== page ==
The Korea Herald


Snowballing bullying scandal deals blow to TV series projects

By Yonhap

Published : March 4, 2021 - 13:07

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This image provided by KBS shows a poster of This image provided by KBS shows a poster of "Dear. M." (Yonhap)
The recent school bullying scandal that continues to roil the South Korean entertainment scene is now snowballing to affect several TV series projects starring some of the actors embroiled in the scandal.

The scheduled airing of the college romance series "Dear. M" was postponed indefinitely after the emergence of accusations that its lead actress Park Hye-soo was allegedly involved in violence during her school days. The show was originally set to premiere on Feb. 26 on KBS, a public broadcasting network.

Park, who starred in the hit film "Samjin Company English Class" (2020), has been denying the accusations and vowed to take legal action against such claims.

KBS said it would take a wait-and-see stance until the dispute is settled, as it is nearly impossible to reshoot the 12-episode series, whose filming was already completed last month.

Another KBS series is on the verge of suspension or cancellation due to the scandal.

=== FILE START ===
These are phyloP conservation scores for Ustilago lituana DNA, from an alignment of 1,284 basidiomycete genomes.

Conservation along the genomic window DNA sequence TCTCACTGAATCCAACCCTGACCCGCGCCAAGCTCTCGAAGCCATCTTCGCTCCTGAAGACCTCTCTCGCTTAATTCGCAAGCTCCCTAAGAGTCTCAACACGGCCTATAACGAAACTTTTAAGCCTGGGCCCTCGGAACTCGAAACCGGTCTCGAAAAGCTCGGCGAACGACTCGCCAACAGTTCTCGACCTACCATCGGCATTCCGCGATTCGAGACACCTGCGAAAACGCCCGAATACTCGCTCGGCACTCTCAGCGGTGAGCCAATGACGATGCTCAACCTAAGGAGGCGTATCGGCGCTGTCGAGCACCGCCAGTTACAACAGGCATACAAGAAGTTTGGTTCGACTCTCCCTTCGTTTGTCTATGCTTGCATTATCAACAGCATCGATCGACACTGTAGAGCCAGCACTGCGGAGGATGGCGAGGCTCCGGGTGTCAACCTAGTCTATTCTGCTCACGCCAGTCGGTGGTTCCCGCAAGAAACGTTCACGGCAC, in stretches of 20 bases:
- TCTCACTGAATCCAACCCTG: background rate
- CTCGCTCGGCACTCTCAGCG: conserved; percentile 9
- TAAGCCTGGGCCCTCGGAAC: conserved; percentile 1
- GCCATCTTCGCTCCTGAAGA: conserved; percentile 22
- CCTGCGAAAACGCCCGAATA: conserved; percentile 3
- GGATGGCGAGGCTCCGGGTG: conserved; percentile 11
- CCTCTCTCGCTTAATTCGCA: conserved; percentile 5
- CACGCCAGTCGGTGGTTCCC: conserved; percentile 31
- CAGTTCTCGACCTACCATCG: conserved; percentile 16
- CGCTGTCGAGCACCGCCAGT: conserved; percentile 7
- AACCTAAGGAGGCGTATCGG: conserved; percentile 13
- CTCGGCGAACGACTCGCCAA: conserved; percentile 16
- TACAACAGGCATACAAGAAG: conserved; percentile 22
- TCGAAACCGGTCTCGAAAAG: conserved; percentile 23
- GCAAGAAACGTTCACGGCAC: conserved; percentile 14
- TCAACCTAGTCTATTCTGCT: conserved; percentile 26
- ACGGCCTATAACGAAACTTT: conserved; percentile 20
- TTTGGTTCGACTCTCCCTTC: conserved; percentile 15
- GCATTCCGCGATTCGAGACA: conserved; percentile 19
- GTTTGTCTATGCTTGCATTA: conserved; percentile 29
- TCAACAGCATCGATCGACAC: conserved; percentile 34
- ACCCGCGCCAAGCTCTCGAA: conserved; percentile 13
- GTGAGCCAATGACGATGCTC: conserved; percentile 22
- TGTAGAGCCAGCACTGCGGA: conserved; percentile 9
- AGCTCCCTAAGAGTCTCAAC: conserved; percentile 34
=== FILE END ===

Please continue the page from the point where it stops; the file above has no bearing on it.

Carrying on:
The weekday historical romance "River Where the Moon Rises," which first hit small screens on Feb. 15, has been at the center of criticism as recent muckraking points at its main actor, Jisoo.

As he posted an apology for his past wrongdoings on his social media on Thursday, the broadcaster is expected to make a decision on the 20-episode project, which is gaining popularity among the young generation after its sixth episode on Tuesday.

Terrestrial channel SBS is also dealing with recent school bullying revelations involving Naeun, a member of K-pop girl group APRIL.

She was cast in the upcoming crime action series "Taxi Driver," starring Lee Je-hoon, slated for April 9.

SBS said it will have discussions about the issue after reviewing the situation surrounding the singer-actress.

The school bullying scandal has been rocking sports and entertainment sectors in South Korea for weeks since it was first initiated in professional volleyball last month.

Volleyball players, including popular twin sisters Lee Jae-yeong and Lee Da-yeong of the Heungkuk Life Pink Spiders, left the court after admitting to their past violence in school. (Yonhap)